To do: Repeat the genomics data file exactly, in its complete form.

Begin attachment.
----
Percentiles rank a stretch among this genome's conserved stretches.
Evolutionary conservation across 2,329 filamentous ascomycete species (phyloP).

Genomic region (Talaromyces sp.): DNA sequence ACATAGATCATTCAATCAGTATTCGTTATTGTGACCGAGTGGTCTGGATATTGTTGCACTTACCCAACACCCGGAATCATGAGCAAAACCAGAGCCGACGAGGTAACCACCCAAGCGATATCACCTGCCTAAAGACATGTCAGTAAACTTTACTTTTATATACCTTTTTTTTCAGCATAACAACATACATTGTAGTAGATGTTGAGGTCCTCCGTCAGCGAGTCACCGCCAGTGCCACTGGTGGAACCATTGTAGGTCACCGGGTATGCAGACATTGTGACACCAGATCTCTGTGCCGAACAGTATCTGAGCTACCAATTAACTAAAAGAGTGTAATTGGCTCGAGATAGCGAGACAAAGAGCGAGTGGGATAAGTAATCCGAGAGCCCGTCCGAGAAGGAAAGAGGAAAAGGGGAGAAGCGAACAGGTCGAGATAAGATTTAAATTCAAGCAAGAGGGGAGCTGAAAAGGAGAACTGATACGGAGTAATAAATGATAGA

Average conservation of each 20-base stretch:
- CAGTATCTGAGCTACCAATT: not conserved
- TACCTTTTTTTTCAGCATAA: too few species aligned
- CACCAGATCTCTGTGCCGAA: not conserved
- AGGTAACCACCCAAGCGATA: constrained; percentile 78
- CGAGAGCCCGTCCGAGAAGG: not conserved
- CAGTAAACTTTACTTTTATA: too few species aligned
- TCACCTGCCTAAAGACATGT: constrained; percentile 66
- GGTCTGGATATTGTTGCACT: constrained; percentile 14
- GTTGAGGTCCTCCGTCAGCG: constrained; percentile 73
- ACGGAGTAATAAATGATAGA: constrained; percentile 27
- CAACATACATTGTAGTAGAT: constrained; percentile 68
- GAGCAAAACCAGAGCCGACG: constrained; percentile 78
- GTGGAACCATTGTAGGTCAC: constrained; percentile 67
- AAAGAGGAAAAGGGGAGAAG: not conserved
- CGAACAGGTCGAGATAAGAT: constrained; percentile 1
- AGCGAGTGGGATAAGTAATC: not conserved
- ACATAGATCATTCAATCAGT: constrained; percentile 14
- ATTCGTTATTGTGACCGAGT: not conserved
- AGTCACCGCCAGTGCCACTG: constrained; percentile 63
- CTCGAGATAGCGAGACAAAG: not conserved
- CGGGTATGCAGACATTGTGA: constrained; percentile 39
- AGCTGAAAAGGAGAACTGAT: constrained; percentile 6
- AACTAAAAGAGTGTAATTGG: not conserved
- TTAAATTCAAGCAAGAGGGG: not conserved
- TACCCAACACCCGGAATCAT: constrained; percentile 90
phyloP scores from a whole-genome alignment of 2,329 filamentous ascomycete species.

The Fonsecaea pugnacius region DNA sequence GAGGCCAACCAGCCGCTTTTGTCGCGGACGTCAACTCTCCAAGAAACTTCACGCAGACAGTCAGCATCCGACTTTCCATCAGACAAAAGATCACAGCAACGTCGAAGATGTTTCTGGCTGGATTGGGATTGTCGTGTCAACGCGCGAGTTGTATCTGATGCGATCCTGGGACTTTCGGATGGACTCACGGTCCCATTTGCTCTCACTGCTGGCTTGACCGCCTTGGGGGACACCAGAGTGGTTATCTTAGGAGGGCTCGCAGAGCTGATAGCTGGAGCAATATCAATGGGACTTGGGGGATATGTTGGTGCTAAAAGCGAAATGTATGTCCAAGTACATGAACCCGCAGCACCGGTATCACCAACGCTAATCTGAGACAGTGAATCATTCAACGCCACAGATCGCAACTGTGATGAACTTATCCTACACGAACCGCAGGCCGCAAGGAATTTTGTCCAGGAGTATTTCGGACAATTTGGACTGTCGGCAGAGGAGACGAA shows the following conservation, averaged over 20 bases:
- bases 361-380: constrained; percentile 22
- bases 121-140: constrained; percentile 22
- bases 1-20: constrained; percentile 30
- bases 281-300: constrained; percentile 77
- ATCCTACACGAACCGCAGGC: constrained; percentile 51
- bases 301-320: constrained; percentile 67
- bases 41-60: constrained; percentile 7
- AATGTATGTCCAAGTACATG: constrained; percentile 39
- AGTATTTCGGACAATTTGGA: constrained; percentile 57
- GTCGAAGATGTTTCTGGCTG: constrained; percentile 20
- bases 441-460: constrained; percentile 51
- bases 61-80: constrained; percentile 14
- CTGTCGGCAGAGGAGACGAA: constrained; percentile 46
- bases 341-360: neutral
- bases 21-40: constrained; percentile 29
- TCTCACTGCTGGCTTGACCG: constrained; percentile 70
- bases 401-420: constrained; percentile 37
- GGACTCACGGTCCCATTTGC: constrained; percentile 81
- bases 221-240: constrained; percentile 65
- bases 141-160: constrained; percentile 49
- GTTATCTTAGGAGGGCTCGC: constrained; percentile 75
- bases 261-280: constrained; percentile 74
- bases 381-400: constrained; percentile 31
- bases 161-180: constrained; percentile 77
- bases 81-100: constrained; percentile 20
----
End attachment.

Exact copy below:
Percentiles rank a stretch among this genome's conserved stretches.
Evolutionary conservation across 2,329 filamentous ascomycete species (phyloP).

Genomic region (Talaromyces sp.): DNA sequence ACATAGATCATTCAATCAGTATTCGTTATTGTGACCGAGTGGTCTGGATATTGTTGCACTTACCCAACACCCGGAATCATGAGCAAAACCAGAGCCGACGAGGTAACCACCCAAGCGATATCACCTGCCTAAAGACATGTCAGTAAACTTTACTTTTATATACCTTTTTTTTCAGCATAACAACATACATTGTAGTAGATGTTGAGGTCCTCCGTCAGCGAGTCACCGCCAGTGCCACTGGTGGAACCATTGTAGGTCACCGGGTATGCAGACATTGTGACACCAGATCTCTGTGCCGAACAGTATCTGAGCTACCAATTAACTAAAAGAGTGTAATTGGCTCGAGATAGCGAGACAAAGAGCGAGTGGGATAAGTAATCCGAGAGCCCGTCCGAGAAGGAAAGAGGAAAAGGGGAGAAGCGAACAGGTCGAGATAAGATTTAAATTCAAGCAAGAGGGGAGCTGAAAAGGAGAACTGATACGGAGTAATAAATGATAGA

Average conservation of each 20-base stretch:
- CAGTATCTGAGCTACCAATT: not conserved
- TACCTTTTTTTTCAGCATAA: too few species aligned
- CACCAGATCTCTGTGCCGAA: not conserved
- AGGTAACCACCCAAGCGATA: constrained; percentile 78
- CGAGAGCCCGTCCGAGAAGG: not conserved
- CAGTAAACTTTACTTTTATA: too few species aligned
- TCACCTGCCTAAAGACATGT: constrained; percentile 66
- GGTCTGGATATTGTTGCACT: constrained; percentile 14
- GTTGAGGTCCTCCGTCAGCG: constrained; percentile 73
- ACGGAGTAATAAATGATAGA: constrained; percentile 27
- CAACATACATTGTAGTAGAT: constrained; percentile 68
- GAGCAAAACCAGAGCCGACG: constrained; percentile 78
- GTGGAACCATTGTAGGTCAC: constrained; percentile 67
- AAAGAGGAAAAGGGGAGAAG: not conserved
- CGAACAGGTCGAGATAAGAT: constrained; percentile 1
- AGCGAGTGGGATAAGTAATC: not conserved
- ACATAGATCATTCAATCAGT: constrained; percentile 14
- ATTCGTTATTGTGACCGAGT: not conserved
- AGTCACCGCCAGTGCCACTG: constrained; percentile 63
- CTCGAGATAGCGAGACAAAG: not conserved
- CGGGTATGCAGACATTGTGA: constrained; percentile 39
- AGCTGAAAAGGAGAACTGAT: constrained; percentile 6
- AACTAAAAGAGTGTAATTGG: not conserved
- TTAAATTCAAGCAAGAGGGG: not conserved
- TACCCAACACCCGGAATCAT: constrained; percentile 90
phyloP scores from a whole-genome alignment of 2,329 filamentous ascomycete species.

The Fonsecaea pugnacius region DNA sequence GAGGCCAACCAGCCGCTTTTGTCGCGGACGTCAACTCTCCAAGAAACTTCACGCAGACAGTCAGCATCCGACTTTCCATCAGACAAAAGATCACAGCAACGTCGAAGATGTTTCTGGCTGGATTGGGATTGTCGTGTCAACGCGCGAGTTGTATCTGATGCGATCCTGGGACTTTCGGATGGACTCACGGTCCCATTTGCTCTCACTGCTGGCTTGACCGCCTTGGGGGACACCAGAGTGGTTATCTTAGGAGGGCTCGCAGAGCTGATAGCTGGAGCAATATCAATGGGACTTGGGGGATATGTTGGTGCTAAAAGCGAAATGTATGTCCAAGTACATGAACCCGCAGCACCGGTATCACCAACGCTAATCTGAGACAGTGAATCATTCAACGCCACAGATCGCAACTGTGATGAACTTATCCTACACGAACCGCAGGCCGCAAGGAATTTTGTCCAGGAGTATTTCGGACAATTTGGACTGTCGGCAGAGGAGACGAA shows the following conservation, averaged over 20 bases:
- bases 361-380: constrained; percentile 22
- bases 121-140: constrained; percentile 22
- bases 1-20: constrained; percentile 30
- bases 281-300: constrained; percentile 77
- ATCCTACACGAACCGCAGGC: constrained; percentile 51
- bases 301-320: constrained; percentile 67
- bases 41-60: constrained; percentile 7
- AATGTATGTCCAAGTACATG: constrained; percentile 39
- AGTATTTCGGACAATTTGGA: constrained; percentile 57
- GTCGAAGATGTTTCTGGCTG: constrained; percentile 20
- bases 441-460: constrained; percentile 51
- bases 61-80: constrained; percentile 14
- CTGTCGGCAGAGGAGACGAA: constrained; percentile 46
- bases 341-360: neutral
- bases 21-40: constrained; percentile 29
- TCTCACTGCTGGCTTGACCG: constrained; percentile 70
- bases 401-420: constrained; percentile 37
- GGACTCACGGTCCCATTTGC: constrained; percentile 81
- bases 221-240: constrained; percentile 65
- bases 141-160: constrained; percentile 49
- GTTATCTTAGGAGGGCTCGC: constrained; percentile 75
- bases 261-280: constrained; percentile 74
- bases 381-400: constrained; percentile 31
- bases 161-180: constrained; percentile 77
- bases 81-100: constrained; percentile 20